WHEELING, W.Va. — Like a lot of other cities across the country, Wheeling is struggling to balance its budget. City leaders were successful in the just completed fiscal year but it’s getting more and more difficult.

Wheeling City Manager Bob Herron said he’s concerned about 2014-2015. That’s why he has proposed cutting positions from the city’s budget.

“Our costs have increased, we’ve got pension increases, our revenues have flattened out, etc… If we don’t look at making changes to our employment level, then there’s a good chance we would have a deficit on June 30, 2015,” said Herron.

In order to avoid a $250,000 shortfall, Herron said the city needs to cut 20 to 21 positions. Currently those jobs are all empty. They haven’t been filled in more than six months. Eleven are police officers, one fire fighter and the rest are with the public works department.

“We don’t want to get into a position where this time next year we’re we have to lay people off. We’re trying to be proactive and address our financial situation going forward,” stressed the city manager.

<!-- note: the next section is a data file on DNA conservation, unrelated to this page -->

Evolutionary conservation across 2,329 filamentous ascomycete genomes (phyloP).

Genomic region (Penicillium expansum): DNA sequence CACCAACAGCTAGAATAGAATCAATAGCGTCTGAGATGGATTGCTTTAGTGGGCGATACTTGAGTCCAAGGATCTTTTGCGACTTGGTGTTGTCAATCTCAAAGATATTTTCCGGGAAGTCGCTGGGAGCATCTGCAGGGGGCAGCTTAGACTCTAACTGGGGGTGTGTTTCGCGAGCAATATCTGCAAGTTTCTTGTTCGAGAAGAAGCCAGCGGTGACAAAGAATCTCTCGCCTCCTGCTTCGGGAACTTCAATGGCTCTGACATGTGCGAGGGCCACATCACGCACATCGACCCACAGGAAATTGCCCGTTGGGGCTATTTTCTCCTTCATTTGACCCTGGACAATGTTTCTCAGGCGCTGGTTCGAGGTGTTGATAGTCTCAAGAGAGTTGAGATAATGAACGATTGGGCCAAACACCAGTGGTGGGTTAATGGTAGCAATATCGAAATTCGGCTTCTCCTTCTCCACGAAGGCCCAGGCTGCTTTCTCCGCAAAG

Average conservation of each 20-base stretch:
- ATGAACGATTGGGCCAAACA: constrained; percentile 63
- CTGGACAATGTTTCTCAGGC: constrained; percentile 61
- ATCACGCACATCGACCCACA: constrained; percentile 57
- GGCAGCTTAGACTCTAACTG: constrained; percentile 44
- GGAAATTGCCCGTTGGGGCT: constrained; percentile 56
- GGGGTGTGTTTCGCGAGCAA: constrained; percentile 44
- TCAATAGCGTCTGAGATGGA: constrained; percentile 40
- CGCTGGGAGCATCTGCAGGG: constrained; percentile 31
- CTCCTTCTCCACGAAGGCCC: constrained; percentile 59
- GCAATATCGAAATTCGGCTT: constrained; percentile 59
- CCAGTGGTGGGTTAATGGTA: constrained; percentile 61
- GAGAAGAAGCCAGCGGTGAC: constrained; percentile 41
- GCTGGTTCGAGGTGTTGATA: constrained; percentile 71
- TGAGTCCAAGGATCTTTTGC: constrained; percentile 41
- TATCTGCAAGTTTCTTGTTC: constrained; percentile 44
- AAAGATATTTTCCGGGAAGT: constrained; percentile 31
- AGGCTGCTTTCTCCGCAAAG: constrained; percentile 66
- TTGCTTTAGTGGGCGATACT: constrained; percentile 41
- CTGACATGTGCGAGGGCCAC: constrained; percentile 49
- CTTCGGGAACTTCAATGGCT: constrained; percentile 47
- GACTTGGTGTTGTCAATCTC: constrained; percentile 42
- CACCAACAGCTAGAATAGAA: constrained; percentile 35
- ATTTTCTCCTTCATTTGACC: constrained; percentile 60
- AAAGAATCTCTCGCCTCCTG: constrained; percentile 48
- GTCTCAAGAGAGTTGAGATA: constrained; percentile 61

It’s not a very popular plan. Earlier this week city council decided to table the issue and look into other ways of raising money, including a user fee. Council’s main concern was not filling those vacant positions within the police department.

Currently, the city is budgeted for 83 officers. However, they’re currently staffed at 73. Herron’s goal is to get to 72 through attrition.

“There has not been a drop off in service. Citizens have not noticed the fact that we don’t have those positions filled. So it’s my opinion that we can go ahead and eliminate them out of the budget,” he explained.

By making the cuts, Herron said the city will end this fiscal year more than $600,000 in the black. If they continue to fund those jobs, they’ll be a quarter million dollars in the red. Herron said the goal is to avoid laying off any city worker.

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Comments

  • Curly Joe

    Easy to sit on the sidelines and take cheap shots, isn't it?

  • About Time

    Glad to hear. Keep giving those corporations tax breaks. For 10 years. Nothing like the Wheeling feeling.

    • Aaron

      Do you have details of specific tax breaks given to corporations that could have been utilized to fund these position or is your comment purely anecdotal?

  • ViennaGuy

    If those jobs are currently empty, and if the public has not noticed that the jobs aren't filled, why were the jobs there in the first place?